The State shall make available to the Attorney General, for use by the National Instant Criminal Background Check System, records relevant to a determination of whether a person has been convicted in any court of a misdemeanor crime of domestic violence. With respect to records relating to such crimes, the State shall provide information specifically describing the offense and the specific section or subsection of the offense for which the defendant has been convicted and the relationship of the defendant to the victim in each case.

(3)

Application to persons who have been adjudicated as a mental defective or committed to a mental institution

The State shall make available to the Attorney General, for use by the National Instant Criminal Background Check System, the name and other relevant identifying information of persons adjudicated as mentally defective or those committed to mental institutions to assist the Attorney General in enforcing section 922(g)(4) of title 18, United States Code.

(d)

Privacy protections

For any information provided to the Attorney General for use by the National Instant Criminal Background Check System, relating to persons prohibited from possessing or receiving a firearm under section 922(g)(4) of title 18, United States Code, the Attorney General shall work with States and local law enforcement and the mental health community to establish regulations and protocols for protecting the privacy of information provided to the system. The Attorney General shall make every effort to meet with any mental health group seeking to express its views concerning these regulations and protocols and shall seek to develop regulations as expeditiously as practicable.

(e)

Attorney General report

Not later than January 31 of each year, the Attorney General shall submit to the Committee on the Judiciary of the Senate and the Committee on the Judiciary of the House of Representatives a report on the progress of States in automating the databases containing the information described in subsection (b) and in making that information electronically available to the Attorney General pursuant to the requirements of subsection (c).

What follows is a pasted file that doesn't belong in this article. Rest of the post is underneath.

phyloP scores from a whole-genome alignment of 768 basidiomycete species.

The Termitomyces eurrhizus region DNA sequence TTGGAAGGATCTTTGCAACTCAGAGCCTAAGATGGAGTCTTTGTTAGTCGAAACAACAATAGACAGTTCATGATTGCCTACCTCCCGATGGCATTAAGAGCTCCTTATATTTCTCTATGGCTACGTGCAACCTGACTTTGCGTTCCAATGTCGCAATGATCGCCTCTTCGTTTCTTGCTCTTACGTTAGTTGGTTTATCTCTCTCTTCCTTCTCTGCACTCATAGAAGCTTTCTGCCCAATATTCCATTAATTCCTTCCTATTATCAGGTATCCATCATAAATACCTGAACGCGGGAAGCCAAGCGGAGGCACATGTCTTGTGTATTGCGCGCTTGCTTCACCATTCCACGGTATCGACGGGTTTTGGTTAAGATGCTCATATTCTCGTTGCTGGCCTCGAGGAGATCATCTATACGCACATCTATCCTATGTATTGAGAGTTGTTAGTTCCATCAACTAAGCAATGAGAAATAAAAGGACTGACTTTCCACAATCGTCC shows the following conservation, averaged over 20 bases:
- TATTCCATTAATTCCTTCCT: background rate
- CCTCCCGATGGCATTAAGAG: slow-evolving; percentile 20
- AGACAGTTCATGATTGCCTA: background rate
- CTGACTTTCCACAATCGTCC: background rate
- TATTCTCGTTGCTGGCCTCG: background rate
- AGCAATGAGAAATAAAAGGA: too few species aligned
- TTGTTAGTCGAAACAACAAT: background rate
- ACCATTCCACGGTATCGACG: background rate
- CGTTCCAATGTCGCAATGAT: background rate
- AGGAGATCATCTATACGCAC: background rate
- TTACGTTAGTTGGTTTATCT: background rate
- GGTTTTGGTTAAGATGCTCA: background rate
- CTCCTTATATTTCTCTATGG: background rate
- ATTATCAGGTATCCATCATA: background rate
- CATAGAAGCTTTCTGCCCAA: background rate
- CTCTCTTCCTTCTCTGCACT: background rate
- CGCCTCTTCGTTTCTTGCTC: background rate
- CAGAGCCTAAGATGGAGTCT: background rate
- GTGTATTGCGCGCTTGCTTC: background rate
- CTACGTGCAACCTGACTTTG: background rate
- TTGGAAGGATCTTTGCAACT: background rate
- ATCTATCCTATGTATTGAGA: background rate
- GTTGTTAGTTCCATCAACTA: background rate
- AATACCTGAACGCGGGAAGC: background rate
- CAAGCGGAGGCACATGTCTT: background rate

103.

Implementation assistance to States

(a)

Authorization

(1)

In general

From amounts made available to carry out this section and subject to section 102(b)(1)(B), the Attorney General shall make grants to States and Indian tribal governments, in a manner consistent with the National Criminal History Improvement Program, which shall be used by the States and Indian tribal governments, in conjunction with units of local government and State and local courts, to establish or upgrade information and identification technologies for firearms eligibility determinations.

(2)

Grants to Indian tribes

Up to 5 percent of the grant funding available under this section may be reserved for Indian tribal governments, including tribal judicial systems.

(b)

Use of grant amounts

Grants awarded to States or Indian tribes under this section may only be used to—

(1)

create electronic systems, which provide accurate and up-to-date information which is directly related to checks under the National Instant Criminal Background Check System (referred to in this section as NICS), including court disposition and corrections records;

(2)

assist States in establishing or enhancing their own capacities to perform NICS background checks;

(3)

supply accurate and timely information to the Attorney General concerning final dispositions of criminal records to databases accessed by NICS;

(4)

supply accurate and timely information to the Attorney General concerning the identity of persons who are prohibited from obtaining a firearm under section 922(g)(4) of title 18, United States Code, to be used by the Federal Bureau of Investigation solely to conduct NICS background checks;

(5)

supply accurate and timely court orders and records of misdemeanor crimes of domestic violence for inclusion in Federal and State law enforcement databases used to conduct NICS background checks; and

(6)

collect and analyze data needed to demonstrate levels of State compliance with this Act.

(c)

Eligibility

To be eligible for a grant under this section, a State shall certify, to the satisfaction of the Attorney General, that the State has implemented a relief from disabilities program in accordance with section 105.